Treatment of misclassified employees under the benefits plan document

Most health plans (insured and self-funded) and tax-qualified pension plans exclude independent contractors from coverage. Unless expressly provided otherwise, an independent contractor who is reclassified as an employee may become eligible for coverage, including retroactive coverage, under a plan. Some employers address this issue by including explicit language in their plans that excludes reclassified workers from coverage in order to protect an employer against claims for retroactive coverage and to allow the employer to exclude reclassified workers from future coverage.

An example of such a language is:

“The term ‘Employee’ does not include any person who is not contractually classified by the Employer as a common law employee of the Employer, whether or not such person is included in the payroll of Employer for purposes of federal income tax withholding or if such person is subsequently classified as an employee by the Internal Revenue Service, Department of Labor, court, administrative agency, or employer.

Employers should determine if their health insurance policies contain appropriate language to exclude reclassified workers because without it, the insurance company may disavow financial responsibility for reclassified workers’ claims, leaving the employer with this liability.

Effect on health insurance premiums

Misclassification can affect the amount of an employer’s health insurance premiums since policies are written based on the number and claims experience of an employer’s “employees”. If this population changes due to reclassification, the cost of health coverage could also change.

Minimum coverage and non-discrimination tests

The data an employer uses to perform minimum coverage and non-discrimination testing for self-funded health plans, cafeteria (Section 125) plans, and tax-qualified pension plans does not include independent contractors. Depending on the size and characteristics of the misclassified group, the test results of the plan may change. An employer should evaluate and possibly redo previous plan tests to determine the potential impact of misclassification.

Notice required for employees

Employers are required to provide their employees with various types of tax-restricted health plan and pension plan notices. An employer whose independent contractors are reclassified as employees must determine not only what notice should have been provided, but also how to remedy the lack of notice. For example, an employer should consider the extent to which COBRA notices or a summary of benefits coverage required under the ACA should have been provided, and the impact of failing to provide such notices when required. Similar consideration should be given to the failure to provide summary plan descriptions, summaries of material amendments and summary annual returns on Form 5500 to members of qualifying pension plans.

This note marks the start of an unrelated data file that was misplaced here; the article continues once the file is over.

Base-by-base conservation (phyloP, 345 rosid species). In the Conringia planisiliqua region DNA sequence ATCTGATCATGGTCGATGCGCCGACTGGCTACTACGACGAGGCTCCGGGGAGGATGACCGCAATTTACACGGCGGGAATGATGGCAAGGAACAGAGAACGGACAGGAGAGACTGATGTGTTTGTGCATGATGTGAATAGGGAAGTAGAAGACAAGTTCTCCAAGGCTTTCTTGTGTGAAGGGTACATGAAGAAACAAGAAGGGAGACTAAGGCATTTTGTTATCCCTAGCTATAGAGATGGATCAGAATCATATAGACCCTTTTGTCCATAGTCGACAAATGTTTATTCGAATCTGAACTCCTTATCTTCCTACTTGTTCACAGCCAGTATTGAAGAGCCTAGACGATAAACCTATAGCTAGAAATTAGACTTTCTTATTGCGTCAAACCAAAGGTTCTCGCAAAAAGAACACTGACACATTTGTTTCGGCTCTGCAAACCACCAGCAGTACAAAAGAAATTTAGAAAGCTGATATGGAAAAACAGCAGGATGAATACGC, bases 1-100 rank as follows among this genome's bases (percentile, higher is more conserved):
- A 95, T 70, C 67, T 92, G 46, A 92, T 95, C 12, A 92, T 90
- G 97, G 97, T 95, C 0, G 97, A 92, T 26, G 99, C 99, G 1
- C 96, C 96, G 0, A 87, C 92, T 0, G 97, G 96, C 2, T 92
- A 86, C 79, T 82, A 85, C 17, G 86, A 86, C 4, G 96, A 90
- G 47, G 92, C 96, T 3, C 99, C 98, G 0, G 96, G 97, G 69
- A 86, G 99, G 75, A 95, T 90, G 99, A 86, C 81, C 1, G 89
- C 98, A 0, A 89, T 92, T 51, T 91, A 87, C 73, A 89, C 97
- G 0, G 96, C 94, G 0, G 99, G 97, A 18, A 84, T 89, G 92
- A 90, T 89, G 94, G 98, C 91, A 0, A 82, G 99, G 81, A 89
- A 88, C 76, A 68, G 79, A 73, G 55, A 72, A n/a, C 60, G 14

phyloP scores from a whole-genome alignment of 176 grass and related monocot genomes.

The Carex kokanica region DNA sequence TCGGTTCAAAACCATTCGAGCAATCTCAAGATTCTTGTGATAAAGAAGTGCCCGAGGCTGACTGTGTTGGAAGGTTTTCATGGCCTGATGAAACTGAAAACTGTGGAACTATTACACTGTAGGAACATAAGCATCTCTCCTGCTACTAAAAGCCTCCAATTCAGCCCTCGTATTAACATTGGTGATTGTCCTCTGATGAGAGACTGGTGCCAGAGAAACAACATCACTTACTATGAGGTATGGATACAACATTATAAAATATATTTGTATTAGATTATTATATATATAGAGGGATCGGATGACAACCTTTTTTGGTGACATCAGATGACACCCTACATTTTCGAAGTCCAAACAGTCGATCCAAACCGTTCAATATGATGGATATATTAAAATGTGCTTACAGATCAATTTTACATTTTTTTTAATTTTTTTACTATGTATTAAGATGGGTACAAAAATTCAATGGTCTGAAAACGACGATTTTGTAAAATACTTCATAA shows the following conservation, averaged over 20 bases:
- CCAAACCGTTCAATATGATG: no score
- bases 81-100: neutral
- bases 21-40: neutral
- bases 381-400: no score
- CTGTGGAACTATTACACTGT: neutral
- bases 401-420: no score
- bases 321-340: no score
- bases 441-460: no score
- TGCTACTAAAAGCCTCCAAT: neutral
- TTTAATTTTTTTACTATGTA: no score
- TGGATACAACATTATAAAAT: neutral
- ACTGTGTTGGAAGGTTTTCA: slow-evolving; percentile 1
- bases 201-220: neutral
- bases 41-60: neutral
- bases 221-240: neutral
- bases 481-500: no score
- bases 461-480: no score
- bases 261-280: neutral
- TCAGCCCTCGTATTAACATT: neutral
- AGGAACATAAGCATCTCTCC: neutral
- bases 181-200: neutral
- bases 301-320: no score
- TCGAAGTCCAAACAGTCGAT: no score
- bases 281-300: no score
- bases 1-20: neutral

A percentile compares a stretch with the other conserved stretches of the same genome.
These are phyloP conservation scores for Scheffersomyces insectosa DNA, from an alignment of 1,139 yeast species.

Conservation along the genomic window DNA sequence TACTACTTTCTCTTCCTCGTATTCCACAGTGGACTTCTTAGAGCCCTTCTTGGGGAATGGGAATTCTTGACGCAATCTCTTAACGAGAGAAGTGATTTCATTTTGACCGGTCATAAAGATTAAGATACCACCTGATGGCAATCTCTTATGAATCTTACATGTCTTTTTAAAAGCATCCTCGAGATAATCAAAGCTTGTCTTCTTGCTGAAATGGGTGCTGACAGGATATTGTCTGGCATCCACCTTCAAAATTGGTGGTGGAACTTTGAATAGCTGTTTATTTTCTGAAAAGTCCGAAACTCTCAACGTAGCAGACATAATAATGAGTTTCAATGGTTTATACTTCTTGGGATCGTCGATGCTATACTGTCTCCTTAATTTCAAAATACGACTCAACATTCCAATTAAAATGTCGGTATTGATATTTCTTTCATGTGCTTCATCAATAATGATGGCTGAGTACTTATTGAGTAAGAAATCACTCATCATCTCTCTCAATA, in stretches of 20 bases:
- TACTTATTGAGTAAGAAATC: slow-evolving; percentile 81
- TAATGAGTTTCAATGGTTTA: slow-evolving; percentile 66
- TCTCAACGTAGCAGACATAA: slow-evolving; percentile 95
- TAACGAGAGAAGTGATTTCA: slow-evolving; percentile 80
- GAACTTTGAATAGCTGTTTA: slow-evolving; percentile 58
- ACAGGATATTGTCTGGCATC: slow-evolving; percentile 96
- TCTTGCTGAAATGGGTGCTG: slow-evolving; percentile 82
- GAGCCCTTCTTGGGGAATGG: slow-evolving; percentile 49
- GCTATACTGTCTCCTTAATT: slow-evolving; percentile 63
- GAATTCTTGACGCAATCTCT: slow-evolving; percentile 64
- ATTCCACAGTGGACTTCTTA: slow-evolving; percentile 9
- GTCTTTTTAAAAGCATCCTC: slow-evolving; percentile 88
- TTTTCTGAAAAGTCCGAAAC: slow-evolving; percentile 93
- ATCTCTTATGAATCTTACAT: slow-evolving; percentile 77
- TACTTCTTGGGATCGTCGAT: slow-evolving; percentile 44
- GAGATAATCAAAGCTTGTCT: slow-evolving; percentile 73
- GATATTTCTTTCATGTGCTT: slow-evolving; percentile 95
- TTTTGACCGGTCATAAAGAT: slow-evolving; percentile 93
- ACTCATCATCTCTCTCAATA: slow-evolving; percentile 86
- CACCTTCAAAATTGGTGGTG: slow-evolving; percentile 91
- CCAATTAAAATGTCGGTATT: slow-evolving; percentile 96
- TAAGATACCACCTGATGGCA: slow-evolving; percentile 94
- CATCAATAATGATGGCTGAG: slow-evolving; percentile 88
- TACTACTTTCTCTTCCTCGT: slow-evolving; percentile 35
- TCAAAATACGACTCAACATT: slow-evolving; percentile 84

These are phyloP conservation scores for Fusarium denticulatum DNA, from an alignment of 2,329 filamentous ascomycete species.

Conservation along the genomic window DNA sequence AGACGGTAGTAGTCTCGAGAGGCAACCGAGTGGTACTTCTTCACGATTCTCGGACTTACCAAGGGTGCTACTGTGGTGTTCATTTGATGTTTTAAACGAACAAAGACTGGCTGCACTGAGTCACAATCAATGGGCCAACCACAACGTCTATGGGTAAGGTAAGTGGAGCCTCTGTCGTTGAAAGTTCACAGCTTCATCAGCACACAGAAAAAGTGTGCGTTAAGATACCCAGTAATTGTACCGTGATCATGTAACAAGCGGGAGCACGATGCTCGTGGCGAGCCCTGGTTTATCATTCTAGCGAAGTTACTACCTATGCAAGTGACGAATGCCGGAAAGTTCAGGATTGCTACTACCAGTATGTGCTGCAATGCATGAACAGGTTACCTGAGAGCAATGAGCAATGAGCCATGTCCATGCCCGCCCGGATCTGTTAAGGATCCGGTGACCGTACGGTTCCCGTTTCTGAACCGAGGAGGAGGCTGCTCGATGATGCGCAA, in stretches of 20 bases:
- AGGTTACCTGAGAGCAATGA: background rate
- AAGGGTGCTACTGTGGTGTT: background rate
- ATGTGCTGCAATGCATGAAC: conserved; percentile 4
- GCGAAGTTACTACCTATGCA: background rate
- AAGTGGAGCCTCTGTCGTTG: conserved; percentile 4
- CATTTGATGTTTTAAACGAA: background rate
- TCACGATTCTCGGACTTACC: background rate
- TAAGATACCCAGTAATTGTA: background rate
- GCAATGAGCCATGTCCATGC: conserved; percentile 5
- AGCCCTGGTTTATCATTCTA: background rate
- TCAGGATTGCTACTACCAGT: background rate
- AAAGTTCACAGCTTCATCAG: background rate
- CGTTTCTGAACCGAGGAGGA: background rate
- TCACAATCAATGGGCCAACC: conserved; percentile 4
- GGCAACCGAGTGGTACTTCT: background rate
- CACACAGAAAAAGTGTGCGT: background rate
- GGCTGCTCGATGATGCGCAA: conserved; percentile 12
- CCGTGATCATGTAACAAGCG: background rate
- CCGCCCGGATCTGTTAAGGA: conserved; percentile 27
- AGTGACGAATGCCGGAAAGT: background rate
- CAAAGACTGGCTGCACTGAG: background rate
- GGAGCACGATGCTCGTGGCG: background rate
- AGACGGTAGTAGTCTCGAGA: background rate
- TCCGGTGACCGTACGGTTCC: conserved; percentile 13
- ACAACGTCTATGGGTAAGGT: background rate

Recommendations on preventive measures to avoid misclassifications

In addition to the recommended actions outlined above, employers should consider taking preventative measures to avoid worker misclassification issues, such as conducting a preferred workforce review to determine whether sub- contractors are properly classified and, if necessary, take corrective action. Employers should also consider putting in place strict requirements for hiring contractors and ensuring that these requirements are met. Employers may also choose to engage a third party to screen and hire its subcontractors, in which case the contract with the third party should include a strong indemnification clause to protect the employer in the event of an alleged misclassification.

As part of Foley’s ongoing commitment to providing legal insights to our clients and colleagues, our Employee Benefits and Executive Compensation Group publishes a monthly newsletter we call “Employee Benefits Insights”, in which we provide you updates on the latest and most pressing employee issues. benefits and other related matters. Click here or click the button on the left to subscribe.

Harry L. Blanchard